Date: Sunday, June 3, 2018
Session Time: 2:30pm-4:00pm
Presentation Time: 2:30pm-2:42pm
Location: Room 4C-3
Introduction: The role of the mammalian/mechanistic target of rapamycin (mTOR) in the pathophysiology of renal ischemia-reperfusion injury (IRI) is poorly characterized; furthermore, the influence of dendritic cell (DC)-based alterations in mTOR signaling in IRI has not been investigated.
Methods: We evaluated activation of the mTORC1/2 pathway in sham-operated and post kidney IRI C57BL/6 mice. Ex vivo isolated bone marrow-derived mTORC2 deficient (Rictor-/-) or wild-type (WT) DC underwent hypoxia-reoxygenation and then were analysed by flow cytometry. Adoptive transfer of WT or Rictor-/- DC to C57BL/6 mice followed by unilateral renal IRI was used to assess their in vivo migratory capacity. Age- and gender-matched DC-specific Rictor-/- mice or littermate controls underwent bilateral renal IRI followed by assessment of renal function, renal DC metabolism, histopathology, and bio-molecular and cell infiltration analysis.
Results: Protein expression of phosphorylated S6K that is a downstream of mTORC1 was upregulated, but conversely, phosphorylated AktS473 that is a downstream of mTORC2 was decreased in whole kidney tissue in response to IRI. Rictor-/- DC expressed more CD80/CD86 but less programed death ligand-1 (PDL1) which was enhanced by hypoxia-reoxygenation, and also increased migration to the injured kidney. Following IRI, Rictor-/- DC mice developed higher serum creatinine, more severe histologic damage, and greater pro-inflammatory mRNA transcript profiles of IL-1β, IL-6 and TNF-α compared to littermate controls. After IRI challenge, Rictor-/- DC showed increased TNF-α production, but significantly reduced IL-10 secretion compared to WT DC. Renal Rictor-/- DC were glycolytically biased compared to WT DC under both basal and IRI conditions. A greater influx of both neutrophils and T cells was seen in Rictor-/- DC mice, in addition to CD11c+MHCII+CD11bhiF4/80+ renal DC, that expressed more CD86 but less PDL1.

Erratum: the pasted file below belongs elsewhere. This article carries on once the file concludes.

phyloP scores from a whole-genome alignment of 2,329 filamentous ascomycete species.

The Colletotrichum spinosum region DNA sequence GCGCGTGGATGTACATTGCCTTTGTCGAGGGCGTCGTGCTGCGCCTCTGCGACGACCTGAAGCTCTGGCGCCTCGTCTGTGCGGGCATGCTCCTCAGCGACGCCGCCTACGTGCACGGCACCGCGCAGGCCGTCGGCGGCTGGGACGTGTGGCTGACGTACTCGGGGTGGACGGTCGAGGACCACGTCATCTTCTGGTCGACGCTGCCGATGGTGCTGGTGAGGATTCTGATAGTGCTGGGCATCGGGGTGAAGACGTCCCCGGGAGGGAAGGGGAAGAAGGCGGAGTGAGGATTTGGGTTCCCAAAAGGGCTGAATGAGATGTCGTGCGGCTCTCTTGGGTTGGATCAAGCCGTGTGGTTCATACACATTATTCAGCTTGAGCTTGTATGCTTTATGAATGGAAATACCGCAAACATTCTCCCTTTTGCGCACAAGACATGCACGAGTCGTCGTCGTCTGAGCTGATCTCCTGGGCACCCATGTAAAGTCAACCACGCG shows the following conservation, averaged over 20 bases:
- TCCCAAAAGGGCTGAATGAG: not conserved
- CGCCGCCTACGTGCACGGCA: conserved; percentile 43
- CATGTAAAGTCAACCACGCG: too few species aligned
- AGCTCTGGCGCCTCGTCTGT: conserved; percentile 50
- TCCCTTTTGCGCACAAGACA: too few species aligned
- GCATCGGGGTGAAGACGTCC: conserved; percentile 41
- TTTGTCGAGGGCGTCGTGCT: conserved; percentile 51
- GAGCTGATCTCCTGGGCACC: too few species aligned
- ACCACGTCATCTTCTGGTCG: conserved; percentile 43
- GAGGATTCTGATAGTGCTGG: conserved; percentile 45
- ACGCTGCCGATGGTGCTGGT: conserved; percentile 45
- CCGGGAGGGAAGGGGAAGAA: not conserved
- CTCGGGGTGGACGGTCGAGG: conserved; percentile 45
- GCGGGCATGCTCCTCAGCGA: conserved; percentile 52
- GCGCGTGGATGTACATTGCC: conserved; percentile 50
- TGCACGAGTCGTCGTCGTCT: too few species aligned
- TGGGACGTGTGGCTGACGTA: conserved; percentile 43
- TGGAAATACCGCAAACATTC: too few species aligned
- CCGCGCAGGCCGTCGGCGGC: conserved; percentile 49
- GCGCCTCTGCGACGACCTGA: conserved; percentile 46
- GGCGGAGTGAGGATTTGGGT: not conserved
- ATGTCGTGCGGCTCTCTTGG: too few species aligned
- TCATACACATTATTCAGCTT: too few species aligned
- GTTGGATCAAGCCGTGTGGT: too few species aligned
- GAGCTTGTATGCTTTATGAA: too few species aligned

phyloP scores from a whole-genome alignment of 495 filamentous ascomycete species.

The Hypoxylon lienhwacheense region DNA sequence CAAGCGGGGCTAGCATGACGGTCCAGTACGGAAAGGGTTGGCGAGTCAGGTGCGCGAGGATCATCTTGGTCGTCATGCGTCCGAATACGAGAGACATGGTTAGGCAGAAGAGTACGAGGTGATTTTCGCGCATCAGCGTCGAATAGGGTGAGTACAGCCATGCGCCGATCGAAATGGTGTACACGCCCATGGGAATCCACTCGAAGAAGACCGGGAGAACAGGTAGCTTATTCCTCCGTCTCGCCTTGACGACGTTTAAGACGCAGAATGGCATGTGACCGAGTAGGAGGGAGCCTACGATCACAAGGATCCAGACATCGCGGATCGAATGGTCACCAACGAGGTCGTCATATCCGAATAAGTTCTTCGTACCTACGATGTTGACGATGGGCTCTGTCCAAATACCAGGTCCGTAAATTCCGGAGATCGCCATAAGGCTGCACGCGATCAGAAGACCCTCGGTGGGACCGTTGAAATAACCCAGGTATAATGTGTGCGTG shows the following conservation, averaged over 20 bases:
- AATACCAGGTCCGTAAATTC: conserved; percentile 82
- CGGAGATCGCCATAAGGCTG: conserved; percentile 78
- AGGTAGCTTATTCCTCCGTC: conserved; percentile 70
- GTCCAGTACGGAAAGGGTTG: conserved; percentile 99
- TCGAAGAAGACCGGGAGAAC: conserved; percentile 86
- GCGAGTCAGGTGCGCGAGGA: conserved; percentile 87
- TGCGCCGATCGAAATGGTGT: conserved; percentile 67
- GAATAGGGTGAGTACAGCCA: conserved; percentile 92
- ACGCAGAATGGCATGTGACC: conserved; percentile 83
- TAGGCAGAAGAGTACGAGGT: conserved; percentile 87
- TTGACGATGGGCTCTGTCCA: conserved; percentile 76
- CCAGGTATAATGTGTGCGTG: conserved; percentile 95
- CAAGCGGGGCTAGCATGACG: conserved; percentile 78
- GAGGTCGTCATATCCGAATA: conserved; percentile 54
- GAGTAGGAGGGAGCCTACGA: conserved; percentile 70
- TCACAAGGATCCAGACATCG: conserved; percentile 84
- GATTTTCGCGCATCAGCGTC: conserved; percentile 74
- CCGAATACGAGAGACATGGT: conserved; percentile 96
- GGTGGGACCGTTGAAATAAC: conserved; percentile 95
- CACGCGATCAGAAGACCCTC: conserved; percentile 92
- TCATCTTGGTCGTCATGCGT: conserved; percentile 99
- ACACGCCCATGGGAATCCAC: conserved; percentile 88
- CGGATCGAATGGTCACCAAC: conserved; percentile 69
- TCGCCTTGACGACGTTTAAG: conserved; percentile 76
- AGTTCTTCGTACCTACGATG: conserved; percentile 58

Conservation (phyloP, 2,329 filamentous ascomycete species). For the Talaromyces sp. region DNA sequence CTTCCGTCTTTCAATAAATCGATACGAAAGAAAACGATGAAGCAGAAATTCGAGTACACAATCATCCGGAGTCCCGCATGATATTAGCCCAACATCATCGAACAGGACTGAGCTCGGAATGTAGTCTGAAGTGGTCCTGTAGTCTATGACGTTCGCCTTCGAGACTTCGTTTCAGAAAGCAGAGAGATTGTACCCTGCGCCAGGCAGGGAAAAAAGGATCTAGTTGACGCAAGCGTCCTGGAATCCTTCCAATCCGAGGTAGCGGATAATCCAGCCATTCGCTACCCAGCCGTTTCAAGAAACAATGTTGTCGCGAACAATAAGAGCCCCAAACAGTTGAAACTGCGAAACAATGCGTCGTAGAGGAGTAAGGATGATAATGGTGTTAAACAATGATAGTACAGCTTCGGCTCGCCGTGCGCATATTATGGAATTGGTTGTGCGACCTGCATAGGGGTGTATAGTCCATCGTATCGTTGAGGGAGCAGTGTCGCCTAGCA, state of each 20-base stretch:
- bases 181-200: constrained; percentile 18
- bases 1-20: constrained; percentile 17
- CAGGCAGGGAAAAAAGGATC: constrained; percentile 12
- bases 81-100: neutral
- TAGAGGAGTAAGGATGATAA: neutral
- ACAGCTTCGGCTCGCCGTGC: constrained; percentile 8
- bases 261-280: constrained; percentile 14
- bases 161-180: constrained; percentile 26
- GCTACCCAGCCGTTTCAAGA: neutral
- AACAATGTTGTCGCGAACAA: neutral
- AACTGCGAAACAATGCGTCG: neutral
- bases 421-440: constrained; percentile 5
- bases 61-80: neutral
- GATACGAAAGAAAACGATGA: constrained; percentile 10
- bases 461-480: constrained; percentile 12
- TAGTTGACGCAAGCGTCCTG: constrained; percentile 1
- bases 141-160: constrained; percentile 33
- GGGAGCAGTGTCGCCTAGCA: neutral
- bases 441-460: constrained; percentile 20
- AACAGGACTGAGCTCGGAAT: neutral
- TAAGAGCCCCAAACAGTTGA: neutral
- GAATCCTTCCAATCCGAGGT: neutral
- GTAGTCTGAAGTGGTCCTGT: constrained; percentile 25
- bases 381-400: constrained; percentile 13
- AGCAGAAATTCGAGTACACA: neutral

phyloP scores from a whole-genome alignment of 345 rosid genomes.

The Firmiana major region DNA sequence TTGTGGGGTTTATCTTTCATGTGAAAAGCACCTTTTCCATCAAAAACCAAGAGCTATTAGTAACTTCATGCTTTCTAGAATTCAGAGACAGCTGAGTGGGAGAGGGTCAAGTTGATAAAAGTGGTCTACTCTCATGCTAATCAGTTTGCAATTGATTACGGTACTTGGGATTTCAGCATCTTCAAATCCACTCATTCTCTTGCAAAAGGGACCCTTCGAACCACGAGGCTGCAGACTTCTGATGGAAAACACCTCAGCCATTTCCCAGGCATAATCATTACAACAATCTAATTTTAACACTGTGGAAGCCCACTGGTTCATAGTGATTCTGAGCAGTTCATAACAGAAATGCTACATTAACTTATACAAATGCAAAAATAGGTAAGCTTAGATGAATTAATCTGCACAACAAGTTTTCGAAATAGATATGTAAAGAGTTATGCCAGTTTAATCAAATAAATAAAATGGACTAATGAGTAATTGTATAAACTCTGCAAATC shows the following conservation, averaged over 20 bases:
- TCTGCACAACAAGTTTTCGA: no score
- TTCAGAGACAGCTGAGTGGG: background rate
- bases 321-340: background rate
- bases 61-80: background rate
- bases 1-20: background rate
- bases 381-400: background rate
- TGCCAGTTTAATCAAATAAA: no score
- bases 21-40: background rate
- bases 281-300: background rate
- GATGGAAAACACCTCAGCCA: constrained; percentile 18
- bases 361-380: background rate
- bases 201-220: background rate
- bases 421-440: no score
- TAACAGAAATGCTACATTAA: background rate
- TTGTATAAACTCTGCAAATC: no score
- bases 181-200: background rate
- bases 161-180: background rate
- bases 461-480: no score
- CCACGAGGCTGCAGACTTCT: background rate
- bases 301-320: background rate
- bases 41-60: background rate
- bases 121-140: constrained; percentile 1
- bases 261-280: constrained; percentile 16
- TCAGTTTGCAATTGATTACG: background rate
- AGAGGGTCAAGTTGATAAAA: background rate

Conclusions: These novel data suggest that mTORC2 signaling in renal DC negatively regulates acute kidney injury. Thus, DC-targeted elimination of Rictor enhances inflammatory and migratory responses to the injured kidney, highlighting the regulatory roles of both DC and Rictor in the pathophysiology of renal IRI.
CITATION INFORMATION: Dai H., Watson A., Fantus D., Peng L., Thomson A., Rogers N. mTORC2 Deficiency in CD11c+ dendritic Cells Promotes Acute Kidney Injury Am J Transplant. 2017;17 (suppl 3).
To cite this abstract in AMA style:Dai H, Watson A, Fantus D, Peng L, Thomson A, Rogers N. mTORC2 Deficiency in CD11c+ dendritic Cells Promotes Acute Kidney Injury [abstract]. https://atcmeetingabstracts.com/abstract/mtorc2-deficiency-in-cd11c-dendritic-cells-promotes-acute-kidney-injury/. Accessed September 22, 2020.
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